Search for Thuli’s successor: Legal expert, Struggle veteran sidelined – why?

By Ed Herbst*

At this, Desai said he became angry and told Foxcroft that the real problem was the “arrogance of the white middle class”.

Public Protector interviews: Desai in hot seat IOL 11/8/20167

Hofmeyer said he was under-utilised at the NPA and only worked about three hours a day. He said he was a bit frustrated as he liked working 10 – 12 hours a day.

News 24 12/8/2016

Like many South Africans I followed with keen interest the interviews in parliament last week to choose Thuli Madonsela’s successor.

In Thuli Madonsela's footsteps, a tough act to follow. More magic available at www.zapiro.com.
In Thuli Madonsela’s footsteps, a tough act to follow. More magic available at www.zapiro.com.

I was fascinated by the exchange between one of the contenders, Judge Siraj Desai and the DA’s Werner Horn over an occurrence in Mumbai in 2004.

This was summed up by Fiona Forde in Business Day:

The judge was famously accused of raping a South African HIV/AIDS activist during a conference in India in 2004, although he was later acquitted when the charges were withdrawn.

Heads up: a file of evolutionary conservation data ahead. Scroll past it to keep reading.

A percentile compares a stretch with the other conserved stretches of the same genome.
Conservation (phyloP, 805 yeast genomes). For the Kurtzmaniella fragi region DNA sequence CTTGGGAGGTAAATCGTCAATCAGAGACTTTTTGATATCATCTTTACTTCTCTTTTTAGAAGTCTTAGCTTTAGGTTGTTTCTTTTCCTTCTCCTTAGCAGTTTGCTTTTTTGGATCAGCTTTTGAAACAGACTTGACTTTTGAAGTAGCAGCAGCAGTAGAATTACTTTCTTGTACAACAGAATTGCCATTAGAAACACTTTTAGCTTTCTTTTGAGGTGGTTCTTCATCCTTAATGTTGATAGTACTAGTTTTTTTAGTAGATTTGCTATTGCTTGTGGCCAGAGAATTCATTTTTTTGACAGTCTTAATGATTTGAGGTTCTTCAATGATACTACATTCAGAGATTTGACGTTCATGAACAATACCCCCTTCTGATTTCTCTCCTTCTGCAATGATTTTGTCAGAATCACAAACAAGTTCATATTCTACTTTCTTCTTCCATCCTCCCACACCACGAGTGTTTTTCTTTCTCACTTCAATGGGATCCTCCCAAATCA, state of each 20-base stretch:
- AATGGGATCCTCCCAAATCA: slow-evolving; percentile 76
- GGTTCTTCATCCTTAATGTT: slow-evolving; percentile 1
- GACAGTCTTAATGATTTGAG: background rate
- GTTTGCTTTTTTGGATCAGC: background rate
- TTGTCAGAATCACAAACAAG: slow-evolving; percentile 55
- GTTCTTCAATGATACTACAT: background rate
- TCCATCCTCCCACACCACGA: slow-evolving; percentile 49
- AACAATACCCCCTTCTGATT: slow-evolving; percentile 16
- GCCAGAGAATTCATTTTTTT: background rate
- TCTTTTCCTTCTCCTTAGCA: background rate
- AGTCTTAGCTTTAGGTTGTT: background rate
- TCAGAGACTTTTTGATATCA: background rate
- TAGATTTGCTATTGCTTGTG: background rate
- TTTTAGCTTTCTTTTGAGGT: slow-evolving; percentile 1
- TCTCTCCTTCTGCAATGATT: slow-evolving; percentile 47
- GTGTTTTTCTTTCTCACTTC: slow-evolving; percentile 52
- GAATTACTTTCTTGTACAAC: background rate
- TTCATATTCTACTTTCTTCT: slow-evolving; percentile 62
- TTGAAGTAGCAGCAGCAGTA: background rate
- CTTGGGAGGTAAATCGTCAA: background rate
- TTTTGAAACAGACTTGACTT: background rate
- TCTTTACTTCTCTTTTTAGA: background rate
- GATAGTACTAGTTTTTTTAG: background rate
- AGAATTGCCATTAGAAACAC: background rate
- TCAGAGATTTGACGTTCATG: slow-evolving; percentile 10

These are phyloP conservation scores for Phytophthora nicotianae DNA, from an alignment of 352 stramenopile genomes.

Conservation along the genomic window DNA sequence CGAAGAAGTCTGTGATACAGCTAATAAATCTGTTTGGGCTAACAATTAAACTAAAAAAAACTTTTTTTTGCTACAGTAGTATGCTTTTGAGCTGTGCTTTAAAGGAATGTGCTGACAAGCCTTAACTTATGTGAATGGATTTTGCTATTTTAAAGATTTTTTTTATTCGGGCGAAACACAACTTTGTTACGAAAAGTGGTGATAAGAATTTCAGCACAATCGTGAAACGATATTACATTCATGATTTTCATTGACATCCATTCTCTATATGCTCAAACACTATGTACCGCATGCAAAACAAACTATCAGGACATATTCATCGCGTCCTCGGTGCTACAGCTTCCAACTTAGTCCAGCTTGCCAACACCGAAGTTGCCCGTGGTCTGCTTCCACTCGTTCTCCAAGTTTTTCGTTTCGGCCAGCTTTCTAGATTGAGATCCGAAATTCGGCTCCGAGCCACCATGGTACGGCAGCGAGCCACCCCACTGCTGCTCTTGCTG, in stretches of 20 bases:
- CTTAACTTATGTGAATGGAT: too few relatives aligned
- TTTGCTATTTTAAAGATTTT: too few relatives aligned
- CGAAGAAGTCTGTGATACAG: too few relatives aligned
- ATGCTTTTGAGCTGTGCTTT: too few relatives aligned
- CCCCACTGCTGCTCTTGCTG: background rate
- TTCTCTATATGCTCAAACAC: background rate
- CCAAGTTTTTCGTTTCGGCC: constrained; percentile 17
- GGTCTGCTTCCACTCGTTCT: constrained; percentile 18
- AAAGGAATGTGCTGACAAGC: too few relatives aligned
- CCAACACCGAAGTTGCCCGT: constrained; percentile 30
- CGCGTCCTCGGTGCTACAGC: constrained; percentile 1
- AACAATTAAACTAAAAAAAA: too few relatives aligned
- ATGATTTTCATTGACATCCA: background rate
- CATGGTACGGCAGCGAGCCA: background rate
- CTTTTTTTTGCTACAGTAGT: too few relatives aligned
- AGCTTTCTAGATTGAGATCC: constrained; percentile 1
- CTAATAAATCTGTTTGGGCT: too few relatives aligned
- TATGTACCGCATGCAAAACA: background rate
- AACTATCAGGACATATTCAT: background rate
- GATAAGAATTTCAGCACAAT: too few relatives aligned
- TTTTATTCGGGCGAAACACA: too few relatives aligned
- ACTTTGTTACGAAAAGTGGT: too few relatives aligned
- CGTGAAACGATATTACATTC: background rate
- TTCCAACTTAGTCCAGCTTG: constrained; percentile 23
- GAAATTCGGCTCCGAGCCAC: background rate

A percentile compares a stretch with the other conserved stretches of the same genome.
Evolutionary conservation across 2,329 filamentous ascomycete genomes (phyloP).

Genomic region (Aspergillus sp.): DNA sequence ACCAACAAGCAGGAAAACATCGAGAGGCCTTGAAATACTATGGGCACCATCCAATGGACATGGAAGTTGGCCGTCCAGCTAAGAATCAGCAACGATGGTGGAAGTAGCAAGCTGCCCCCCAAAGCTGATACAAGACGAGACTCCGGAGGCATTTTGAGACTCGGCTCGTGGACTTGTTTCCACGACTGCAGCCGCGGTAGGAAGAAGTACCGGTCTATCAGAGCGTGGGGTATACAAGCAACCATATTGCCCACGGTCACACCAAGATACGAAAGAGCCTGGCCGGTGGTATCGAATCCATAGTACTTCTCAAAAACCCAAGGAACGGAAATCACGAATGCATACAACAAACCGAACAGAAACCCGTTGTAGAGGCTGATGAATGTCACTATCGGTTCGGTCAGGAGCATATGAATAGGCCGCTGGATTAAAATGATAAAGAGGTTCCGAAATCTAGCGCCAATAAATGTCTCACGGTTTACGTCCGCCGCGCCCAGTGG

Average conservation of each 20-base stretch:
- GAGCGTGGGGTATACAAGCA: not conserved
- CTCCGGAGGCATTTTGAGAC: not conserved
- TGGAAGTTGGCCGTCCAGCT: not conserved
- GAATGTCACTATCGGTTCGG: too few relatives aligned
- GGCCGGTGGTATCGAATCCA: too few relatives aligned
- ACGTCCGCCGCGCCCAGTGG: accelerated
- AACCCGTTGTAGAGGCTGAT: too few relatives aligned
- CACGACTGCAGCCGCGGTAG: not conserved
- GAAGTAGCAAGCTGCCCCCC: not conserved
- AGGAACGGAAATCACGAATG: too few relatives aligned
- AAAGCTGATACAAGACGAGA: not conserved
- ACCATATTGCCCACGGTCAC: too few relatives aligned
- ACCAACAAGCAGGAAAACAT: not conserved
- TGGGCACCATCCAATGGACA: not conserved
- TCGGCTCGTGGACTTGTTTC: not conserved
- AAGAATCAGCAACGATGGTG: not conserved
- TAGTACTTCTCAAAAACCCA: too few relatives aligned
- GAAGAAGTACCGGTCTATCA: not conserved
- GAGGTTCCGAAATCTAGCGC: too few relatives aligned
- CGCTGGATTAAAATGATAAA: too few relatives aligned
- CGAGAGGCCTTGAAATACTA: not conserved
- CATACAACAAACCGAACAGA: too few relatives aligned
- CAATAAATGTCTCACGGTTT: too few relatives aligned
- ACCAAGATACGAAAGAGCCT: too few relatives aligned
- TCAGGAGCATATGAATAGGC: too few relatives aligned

When Desai was initially questioned by the Indian police, he denied having had sex with his accuser, Salome Isaacs. However, he later rolled back on that version of events, admitting that the pair had had sex, but that it was consensual.

At the time I was a television news reporter in the SABC’s Sea Point news office and I was dispatched to the Cape Town airport to cover Desai’s return from Mumbai. I was told that as I represented the SABC I would get special treatment.

Veteran journalist Ed Herbst
Veteran journalist Ed Herbst

I was taken through a side door for an interview before the main press conference began.

Desai looked drawn and apprehensive but would not say much other than to express contrition.

Reneging on one’s marriage vows is hardly a new or recent concern and, if righteous lightning were to strike down transgressors, the world would be more sparsely populated than it is now.

Initial denial

That was not what troubled me at the time – it was his initial denial – but I was to become more troubled later on.

As a court reporter I got to know Desai when he was an advocate and, in his subsequent career on the bench, he presided over some high profile cases such as the murder of Taliep Petersen.